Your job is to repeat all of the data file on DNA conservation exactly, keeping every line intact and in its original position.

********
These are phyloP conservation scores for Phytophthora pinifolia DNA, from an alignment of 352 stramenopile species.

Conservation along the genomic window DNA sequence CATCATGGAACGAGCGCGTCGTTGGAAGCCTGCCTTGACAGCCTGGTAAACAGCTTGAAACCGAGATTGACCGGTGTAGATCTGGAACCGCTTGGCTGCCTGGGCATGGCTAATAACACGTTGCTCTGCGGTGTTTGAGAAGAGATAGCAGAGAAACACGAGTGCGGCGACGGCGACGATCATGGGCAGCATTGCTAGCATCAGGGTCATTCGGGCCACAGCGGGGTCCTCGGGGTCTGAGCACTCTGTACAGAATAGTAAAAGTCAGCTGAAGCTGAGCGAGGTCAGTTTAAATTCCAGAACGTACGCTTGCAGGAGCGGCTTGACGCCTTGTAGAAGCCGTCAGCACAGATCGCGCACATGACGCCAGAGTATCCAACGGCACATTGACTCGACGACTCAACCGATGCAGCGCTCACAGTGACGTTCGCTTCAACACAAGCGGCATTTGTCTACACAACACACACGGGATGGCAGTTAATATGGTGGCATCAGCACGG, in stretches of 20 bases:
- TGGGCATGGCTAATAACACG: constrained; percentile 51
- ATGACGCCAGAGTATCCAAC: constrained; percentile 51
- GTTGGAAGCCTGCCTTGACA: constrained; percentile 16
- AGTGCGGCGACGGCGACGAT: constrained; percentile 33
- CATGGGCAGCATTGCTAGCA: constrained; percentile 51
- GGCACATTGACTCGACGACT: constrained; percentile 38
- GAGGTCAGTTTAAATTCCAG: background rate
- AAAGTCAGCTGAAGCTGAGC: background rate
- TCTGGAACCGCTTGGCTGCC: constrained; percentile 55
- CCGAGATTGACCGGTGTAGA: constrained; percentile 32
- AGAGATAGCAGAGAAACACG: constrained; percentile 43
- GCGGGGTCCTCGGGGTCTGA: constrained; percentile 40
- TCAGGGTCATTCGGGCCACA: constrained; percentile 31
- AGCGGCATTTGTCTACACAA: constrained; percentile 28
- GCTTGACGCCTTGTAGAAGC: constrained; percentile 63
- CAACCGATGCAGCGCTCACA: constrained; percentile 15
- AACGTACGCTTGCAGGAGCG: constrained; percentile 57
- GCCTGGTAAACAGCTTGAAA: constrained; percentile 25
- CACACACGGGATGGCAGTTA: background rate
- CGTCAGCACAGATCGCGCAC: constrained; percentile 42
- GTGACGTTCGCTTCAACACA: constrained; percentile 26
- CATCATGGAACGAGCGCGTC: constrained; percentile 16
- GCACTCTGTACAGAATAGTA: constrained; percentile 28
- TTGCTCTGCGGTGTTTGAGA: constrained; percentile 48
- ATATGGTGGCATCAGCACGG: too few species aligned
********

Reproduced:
These are phyloP conservation scores for Phytophthora pinifolia DNA, from an alignment of 352 stramenopile species.

Conservation along the genomic window DNA sequence CATCATGGAACGAGCGCGTCGTTGGAAGCCTGCCTTGACAGCCTGGTAAACAGCTTGAAACCGAGATTGACCGGTGTAGATCTGGAACCGCTTGGCTGCCTGGGCATGGCTAATAACACGTTGCTCTGCGGTGTTTGAGAAGAGATAGCAGAGAAACACGAGTGCGGCGACGGCGACGATCATGGGCAGCATTGCTAGCATCAGGGTCATTCGGGCCACAGCGGGGTCCTCGGGGTCTGAGCACTCTGTACAGAATAGTAAAAGTCAGCTGAAGCTGAGCGAGGTCAGTTTAAATTCCAGAACGTACGCTTGCAGGAGCGGCTTGACGCCTTGTAGAAGCCGTCAGCACAGATCGCGCACATGACGCCAGAGTATCCAACGGCACATTGACTCGACGACTCAACCGATGCAGCGCTCACAGTGACGTTCGCTTCAACACAAGCGGCATTTGTCTACACAACACACACGGGATGGCAGTTAATATGGTGGCATCAGCACGG, in stretches of 20 bases:
- TGGGCATGGCTAATAACACG: constrained; percentile 51
- ATGACGCCAGAGTATCCAAC: constrained; percentile 51
- GTTGGAAGCCTGCCTTGACA: constrained; percentile 16
- AGTGCGGCGACGGCGACGAT: constrained; percentile 33
- CATGGGCAGCATTGCTAGCA: constrained; percentile 51
- GGCACATTGACTCGACGACT: constrained; percentile 38
- GAGGTCAGTTTAAATTCCAG: background rate
- AAAGTCAGCTGAAGCTGAGC: background rate
- TCTGGAACCGCTTGGCTGCC: constrained; percentile 55
- CCGAGATTGACCGGTGTAGA: constrained; percentile 32
- AGAGATAGCAGAGAAACACG: constrained; percentile 43
- GCGGGGTCCTCGGGGTCTGA: constrained; percentile 40
- TCAGGGTCATTCGGGCCACA: constrained; percentile 31
- AGCGGCATTTGTCTACACAA: constrained; percentile 28
- GCTTGACGCCTTGTAGAAGC: constrained; percentile 63
- CAACCGATGCAGCGCTCACA: constrained; percentile 15
- AACGTACGCTTGCAGGAGCG: constrained; percentile 57
- GCCTGGTAAACAGCTTGAAA: constrained; percentile 25
- CACACACGGGATGGCAGTTA: background rate
- CGTCAGCACAGATCGCGCAC: constrained; percentile 42
- GTGACGTTCGCTTCAACACA: constrained; percentile 26
- CATCATGGAACGAGCGCGTC: constrained; percentile 16
- GCACTCTGTACAGAATAGTA: constrained; percentile 28
- TTGCTCTGCGGTGTTTGAGA: constrained; percentile 48
- ATATGGTGGCATCAGCACGG: too few species aligned